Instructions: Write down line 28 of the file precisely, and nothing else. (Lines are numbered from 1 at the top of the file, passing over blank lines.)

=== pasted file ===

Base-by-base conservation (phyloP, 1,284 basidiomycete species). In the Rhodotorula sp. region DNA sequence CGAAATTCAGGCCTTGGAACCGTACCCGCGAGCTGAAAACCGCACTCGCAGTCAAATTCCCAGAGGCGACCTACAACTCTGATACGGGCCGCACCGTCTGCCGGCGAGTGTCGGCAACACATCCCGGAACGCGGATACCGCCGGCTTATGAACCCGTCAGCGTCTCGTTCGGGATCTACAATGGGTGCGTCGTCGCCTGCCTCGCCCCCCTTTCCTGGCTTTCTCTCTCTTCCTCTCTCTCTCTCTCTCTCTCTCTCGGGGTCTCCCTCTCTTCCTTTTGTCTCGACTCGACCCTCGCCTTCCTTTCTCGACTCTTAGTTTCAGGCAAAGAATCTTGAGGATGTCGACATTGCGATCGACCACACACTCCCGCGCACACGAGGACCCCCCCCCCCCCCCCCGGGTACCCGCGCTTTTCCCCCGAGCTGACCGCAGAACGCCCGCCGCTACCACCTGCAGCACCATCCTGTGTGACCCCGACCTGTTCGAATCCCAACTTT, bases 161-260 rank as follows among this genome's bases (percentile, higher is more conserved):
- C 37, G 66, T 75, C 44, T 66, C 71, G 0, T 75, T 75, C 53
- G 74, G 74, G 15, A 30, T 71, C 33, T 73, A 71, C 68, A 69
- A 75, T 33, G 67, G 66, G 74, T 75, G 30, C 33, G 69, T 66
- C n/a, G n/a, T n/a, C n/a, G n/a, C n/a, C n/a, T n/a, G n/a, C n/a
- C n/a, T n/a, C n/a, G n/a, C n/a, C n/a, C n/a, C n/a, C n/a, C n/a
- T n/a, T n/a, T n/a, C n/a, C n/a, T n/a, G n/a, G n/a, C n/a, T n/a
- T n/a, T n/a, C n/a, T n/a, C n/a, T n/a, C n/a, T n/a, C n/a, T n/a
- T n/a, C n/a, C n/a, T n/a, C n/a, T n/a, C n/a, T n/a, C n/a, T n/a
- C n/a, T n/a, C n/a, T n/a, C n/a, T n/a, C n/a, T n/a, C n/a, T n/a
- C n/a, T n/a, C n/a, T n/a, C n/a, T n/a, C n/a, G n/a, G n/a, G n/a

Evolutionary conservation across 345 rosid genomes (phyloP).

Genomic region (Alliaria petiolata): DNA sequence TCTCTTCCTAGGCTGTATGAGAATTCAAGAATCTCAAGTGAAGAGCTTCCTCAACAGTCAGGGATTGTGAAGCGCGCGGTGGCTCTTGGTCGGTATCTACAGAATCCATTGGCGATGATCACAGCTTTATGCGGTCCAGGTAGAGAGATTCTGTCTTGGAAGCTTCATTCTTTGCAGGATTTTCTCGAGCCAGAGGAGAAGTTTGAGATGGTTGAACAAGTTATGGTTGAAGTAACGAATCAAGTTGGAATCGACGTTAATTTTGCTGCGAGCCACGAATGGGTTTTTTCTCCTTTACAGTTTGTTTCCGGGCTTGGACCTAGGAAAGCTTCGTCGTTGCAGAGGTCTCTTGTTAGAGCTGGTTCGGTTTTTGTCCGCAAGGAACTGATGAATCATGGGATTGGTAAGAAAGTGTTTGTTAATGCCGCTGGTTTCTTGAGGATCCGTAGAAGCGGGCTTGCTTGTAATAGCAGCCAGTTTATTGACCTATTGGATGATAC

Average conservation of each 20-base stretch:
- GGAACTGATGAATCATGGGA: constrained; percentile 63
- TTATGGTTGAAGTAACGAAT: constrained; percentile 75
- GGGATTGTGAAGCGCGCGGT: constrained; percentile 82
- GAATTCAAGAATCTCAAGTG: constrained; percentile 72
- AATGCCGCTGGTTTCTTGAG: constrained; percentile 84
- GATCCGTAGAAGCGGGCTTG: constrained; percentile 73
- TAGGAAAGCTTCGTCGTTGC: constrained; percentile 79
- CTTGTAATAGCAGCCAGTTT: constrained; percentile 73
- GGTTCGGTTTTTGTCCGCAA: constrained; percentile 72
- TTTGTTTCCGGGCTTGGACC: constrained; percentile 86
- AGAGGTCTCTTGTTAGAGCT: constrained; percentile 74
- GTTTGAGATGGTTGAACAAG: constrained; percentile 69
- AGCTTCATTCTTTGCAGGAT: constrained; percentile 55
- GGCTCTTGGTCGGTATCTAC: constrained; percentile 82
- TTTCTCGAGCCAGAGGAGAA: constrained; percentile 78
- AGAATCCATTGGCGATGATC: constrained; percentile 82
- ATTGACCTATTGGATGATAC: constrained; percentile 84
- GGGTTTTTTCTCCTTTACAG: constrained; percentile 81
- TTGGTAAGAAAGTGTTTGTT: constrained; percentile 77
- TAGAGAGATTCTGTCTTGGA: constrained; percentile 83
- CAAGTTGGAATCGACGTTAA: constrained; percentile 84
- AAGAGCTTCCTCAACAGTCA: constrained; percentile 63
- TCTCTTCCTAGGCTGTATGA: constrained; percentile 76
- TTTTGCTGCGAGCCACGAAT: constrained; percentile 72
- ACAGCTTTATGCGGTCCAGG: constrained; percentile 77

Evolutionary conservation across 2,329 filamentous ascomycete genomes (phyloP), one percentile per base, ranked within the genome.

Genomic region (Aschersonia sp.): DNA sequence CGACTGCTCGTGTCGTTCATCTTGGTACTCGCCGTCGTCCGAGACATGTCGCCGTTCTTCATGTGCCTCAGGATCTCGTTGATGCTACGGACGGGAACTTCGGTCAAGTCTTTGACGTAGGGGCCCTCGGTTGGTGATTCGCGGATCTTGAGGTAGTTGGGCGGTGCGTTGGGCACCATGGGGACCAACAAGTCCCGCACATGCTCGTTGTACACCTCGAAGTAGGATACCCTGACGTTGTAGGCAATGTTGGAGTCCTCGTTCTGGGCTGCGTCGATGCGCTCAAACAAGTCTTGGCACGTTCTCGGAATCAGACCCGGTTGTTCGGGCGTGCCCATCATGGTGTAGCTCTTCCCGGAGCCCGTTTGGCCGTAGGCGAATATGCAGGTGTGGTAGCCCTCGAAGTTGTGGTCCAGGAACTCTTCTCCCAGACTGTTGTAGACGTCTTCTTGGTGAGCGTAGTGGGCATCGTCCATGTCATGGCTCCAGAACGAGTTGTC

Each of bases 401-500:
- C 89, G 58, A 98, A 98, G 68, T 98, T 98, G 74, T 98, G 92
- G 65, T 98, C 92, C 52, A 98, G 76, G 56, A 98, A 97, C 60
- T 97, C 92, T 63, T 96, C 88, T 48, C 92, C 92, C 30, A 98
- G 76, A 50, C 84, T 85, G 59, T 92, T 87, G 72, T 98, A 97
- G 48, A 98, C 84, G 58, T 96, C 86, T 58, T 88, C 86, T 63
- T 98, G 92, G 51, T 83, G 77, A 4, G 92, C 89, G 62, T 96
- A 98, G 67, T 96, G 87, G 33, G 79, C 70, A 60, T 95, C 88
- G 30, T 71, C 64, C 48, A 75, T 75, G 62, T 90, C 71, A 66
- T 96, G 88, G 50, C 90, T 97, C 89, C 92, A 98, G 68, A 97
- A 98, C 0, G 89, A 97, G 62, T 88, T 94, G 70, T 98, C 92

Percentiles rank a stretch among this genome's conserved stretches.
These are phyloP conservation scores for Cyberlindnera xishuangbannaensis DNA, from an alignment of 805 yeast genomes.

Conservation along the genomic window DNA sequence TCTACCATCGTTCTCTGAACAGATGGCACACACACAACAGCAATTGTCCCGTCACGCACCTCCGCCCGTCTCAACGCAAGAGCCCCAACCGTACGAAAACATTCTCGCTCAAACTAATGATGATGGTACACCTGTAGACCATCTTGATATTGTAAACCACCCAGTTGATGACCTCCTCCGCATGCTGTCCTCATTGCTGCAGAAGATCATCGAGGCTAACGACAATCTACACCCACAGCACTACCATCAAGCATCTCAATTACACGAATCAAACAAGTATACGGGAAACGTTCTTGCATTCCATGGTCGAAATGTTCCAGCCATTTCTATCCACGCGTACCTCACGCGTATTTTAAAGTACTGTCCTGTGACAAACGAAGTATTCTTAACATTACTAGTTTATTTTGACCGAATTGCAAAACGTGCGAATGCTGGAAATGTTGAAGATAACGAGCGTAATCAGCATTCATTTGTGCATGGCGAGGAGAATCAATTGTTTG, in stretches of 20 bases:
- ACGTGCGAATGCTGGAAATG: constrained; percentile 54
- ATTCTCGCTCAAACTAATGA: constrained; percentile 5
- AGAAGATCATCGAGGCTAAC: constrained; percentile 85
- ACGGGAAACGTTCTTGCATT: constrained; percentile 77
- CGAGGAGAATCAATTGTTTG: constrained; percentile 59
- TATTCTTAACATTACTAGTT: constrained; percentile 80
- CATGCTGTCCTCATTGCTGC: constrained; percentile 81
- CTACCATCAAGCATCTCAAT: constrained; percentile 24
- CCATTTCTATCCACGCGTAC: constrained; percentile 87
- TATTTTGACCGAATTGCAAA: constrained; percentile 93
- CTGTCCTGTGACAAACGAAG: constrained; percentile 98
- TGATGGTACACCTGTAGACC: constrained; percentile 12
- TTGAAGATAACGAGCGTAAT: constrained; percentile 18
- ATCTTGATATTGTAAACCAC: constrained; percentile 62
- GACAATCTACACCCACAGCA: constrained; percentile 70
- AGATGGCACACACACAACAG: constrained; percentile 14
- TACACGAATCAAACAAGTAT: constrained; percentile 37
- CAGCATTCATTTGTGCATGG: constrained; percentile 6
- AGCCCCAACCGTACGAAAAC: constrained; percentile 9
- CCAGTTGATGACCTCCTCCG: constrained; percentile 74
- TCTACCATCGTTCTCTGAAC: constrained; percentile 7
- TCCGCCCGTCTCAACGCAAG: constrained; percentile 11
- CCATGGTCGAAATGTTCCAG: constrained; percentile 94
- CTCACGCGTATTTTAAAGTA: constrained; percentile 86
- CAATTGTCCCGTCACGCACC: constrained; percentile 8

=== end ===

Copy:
- GGCTCTTGGTCGGTATCTAC: constrained; percentile 82